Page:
The Dow Jones Industrial Average, iconic thermometer of the U.S. stock market, ended the week up.
The 2012 campaign heated up as Mitt Romney, the presumed Republican nominee, pounced on President Obama’s statement that “the private sector is doing fine.”
Last week, America’s Got Talent was the highest rated program with adult viewers 18 to 49.
Innocent men, women, and children continue to be killed in Syria, yet another example of a despotic government.
Our dog was diagnosed with anaplasmosis. Two days into her 28-day antibiotic prescription, she is back to normal.
This week’s weather seemed unseasonably cool and rainy.
Oh, and Tuesday, Venus transited the sun — for the last time this century. The geometry of the Earth’s and Venus’ orbits about the Sun define that transits occur in pairs eight years apart, then not again for 121.5 and 105.5 years. (What a great example for a geometry class!)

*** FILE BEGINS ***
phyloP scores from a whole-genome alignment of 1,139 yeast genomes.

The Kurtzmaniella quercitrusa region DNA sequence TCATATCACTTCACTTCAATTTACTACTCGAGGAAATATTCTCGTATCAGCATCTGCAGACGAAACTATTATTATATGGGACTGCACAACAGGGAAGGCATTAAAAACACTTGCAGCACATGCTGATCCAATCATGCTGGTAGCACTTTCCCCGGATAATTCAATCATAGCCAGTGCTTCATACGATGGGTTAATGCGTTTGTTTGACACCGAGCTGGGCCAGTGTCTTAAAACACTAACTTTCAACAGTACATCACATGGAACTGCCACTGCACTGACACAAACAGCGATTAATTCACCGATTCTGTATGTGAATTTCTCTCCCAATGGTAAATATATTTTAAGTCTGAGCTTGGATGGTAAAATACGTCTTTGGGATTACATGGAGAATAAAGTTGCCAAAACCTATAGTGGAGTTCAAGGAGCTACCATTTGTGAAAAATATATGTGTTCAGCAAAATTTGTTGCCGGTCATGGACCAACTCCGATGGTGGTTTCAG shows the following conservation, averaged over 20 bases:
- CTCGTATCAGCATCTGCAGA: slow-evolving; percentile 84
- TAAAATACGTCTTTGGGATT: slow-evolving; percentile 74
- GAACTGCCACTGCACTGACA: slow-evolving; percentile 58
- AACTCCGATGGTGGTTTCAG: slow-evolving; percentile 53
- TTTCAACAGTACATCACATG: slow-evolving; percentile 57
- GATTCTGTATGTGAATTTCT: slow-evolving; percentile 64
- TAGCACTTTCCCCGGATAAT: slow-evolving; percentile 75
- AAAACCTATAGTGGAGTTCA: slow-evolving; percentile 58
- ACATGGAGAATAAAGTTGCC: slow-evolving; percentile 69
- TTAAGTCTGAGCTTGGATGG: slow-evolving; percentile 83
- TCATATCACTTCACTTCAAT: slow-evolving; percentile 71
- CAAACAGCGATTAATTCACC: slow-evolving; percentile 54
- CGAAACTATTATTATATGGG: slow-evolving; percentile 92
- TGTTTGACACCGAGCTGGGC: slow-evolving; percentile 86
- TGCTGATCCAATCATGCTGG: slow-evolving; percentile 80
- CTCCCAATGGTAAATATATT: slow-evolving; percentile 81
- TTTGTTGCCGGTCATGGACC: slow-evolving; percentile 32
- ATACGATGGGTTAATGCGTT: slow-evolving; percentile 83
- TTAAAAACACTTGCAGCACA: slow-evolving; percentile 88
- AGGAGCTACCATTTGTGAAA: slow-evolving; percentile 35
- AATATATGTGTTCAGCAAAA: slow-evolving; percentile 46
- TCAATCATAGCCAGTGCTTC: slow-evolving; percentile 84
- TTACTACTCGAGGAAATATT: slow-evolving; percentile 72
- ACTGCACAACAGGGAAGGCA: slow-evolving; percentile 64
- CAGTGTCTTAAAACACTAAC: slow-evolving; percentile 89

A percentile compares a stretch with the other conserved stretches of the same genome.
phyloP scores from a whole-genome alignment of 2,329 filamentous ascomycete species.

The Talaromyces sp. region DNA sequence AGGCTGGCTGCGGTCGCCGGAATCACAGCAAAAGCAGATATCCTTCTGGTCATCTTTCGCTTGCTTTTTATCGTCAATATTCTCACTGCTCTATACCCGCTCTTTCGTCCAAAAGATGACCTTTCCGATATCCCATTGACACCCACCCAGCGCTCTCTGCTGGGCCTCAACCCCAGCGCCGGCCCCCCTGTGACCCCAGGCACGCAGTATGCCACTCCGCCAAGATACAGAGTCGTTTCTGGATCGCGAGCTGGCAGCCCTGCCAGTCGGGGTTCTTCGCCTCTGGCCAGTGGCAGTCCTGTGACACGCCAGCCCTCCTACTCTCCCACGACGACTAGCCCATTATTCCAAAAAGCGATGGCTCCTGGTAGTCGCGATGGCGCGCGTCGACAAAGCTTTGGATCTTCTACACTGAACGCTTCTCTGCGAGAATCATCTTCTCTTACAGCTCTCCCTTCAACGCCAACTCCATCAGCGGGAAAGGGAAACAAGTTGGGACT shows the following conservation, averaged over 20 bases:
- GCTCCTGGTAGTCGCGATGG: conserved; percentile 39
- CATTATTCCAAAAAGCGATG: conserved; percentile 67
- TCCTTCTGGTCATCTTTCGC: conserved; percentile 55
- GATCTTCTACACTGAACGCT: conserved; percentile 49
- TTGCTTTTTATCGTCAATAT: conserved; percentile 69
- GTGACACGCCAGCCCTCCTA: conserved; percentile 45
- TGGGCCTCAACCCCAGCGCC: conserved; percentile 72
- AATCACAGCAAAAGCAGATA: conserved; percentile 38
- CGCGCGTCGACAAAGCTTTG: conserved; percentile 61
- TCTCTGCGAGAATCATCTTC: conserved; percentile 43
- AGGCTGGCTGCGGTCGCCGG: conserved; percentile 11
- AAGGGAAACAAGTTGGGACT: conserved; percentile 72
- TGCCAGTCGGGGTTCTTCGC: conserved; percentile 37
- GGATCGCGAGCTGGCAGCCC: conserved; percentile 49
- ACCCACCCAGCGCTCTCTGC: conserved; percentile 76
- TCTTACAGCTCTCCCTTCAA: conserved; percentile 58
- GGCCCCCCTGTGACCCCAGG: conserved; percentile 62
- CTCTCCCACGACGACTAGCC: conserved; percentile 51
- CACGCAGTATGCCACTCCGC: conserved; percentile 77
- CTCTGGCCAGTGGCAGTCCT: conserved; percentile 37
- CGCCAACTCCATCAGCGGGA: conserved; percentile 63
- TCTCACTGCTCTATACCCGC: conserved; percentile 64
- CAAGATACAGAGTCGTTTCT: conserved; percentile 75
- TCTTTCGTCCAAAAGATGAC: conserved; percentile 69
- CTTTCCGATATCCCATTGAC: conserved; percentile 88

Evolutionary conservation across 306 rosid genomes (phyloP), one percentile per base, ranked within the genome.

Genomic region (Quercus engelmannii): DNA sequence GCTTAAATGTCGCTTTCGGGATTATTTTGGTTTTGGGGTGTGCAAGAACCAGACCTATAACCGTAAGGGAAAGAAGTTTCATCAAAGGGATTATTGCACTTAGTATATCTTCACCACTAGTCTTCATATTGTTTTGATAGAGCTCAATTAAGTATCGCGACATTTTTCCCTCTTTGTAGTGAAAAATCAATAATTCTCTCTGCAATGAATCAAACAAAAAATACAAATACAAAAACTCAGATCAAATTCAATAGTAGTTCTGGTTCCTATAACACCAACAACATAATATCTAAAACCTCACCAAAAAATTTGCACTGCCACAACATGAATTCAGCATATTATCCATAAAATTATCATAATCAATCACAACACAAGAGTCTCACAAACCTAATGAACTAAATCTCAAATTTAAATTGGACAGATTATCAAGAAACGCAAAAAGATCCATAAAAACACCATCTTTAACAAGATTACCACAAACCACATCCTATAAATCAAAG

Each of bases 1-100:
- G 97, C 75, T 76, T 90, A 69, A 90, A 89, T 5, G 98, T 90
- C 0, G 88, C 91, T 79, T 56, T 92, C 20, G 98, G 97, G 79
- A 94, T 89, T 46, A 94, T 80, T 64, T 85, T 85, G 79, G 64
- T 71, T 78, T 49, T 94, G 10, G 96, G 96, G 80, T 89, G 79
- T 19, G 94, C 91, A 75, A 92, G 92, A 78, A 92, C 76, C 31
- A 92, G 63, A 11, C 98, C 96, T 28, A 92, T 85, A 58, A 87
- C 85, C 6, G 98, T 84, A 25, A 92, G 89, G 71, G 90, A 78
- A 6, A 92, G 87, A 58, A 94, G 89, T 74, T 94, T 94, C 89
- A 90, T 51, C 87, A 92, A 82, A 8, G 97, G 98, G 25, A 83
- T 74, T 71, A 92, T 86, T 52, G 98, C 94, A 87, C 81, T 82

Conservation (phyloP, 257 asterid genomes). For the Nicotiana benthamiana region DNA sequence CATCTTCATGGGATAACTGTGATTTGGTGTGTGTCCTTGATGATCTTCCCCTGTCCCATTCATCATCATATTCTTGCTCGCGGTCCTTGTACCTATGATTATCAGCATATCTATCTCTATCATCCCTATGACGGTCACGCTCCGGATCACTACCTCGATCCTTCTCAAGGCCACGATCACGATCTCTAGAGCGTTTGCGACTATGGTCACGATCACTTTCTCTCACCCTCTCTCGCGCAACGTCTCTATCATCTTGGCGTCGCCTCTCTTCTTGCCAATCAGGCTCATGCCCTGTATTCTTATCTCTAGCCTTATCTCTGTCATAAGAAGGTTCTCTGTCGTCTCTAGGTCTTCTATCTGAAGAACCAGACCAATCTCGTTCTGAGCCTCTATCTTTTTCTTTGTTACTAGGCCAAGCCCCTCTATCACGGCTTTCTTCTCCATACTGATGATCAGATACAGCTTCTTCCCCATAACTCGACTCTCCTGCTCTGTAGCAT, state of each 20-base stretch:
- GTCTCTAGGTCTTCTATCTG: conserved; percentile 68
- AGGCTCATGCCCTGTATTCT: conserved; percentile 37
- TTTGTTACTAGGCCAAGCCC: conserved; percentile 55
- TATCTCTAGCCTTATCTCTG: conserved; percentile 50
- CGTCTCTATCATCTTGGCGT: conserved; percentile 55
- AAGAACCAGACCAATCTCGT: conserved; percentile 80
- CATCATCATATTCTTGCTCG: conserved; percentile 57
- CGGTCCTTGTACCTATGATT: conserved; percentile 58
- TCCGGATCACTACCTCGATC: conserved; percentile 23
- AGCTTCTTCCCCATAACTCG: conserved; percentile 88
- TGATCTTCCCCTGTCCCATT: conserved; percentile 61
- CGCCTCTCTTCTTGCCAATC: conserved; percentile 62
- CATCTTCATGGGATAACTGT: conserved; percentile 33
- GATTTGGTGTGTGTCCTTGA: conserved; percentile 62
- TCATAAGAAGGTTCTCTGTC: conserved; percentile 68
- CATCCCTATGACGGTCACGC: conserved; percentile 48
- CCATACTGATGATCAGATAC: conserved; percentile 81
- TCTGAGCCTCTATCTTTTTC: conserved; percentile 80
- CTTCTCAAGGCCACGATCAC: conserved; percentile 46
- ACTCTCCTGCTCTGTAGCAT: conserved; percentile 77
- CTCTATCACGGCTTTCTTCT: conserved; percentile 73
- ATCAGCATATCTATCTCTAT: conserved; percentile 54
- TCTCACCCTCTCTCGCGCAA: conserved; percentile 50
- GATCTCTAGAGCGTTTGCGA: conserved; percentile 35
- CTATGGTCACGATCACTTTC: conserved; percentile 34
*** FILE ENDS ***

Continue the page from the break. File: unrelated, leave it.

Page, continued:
The advances of medicine notwithstanding, it’s unlikely that anyone alive today will witness the next transits in 2117 and 2125, just as we weren’t around for the 1874 and 1882 transits. Ulysses S. Grant was U.S. President in 1874, James Garfield in 1884.
The first recorded observation of the transit was in 1639, 373 years ago. The transit was used to determine the distance between the earth and the sun — unknown until then.
The Earth is 93-million miles from the sun. Venus is 67-million miles. Venus, known as both the evening and morning star in our night sky, is but a tiny circular disk as it passes the sun.
Thanks to Venus and NASA for providing a bit of perspective, lest we be too absorbed by ourselves.
Read more about the geometry and the human history of the transit of Venus on Wikipedia.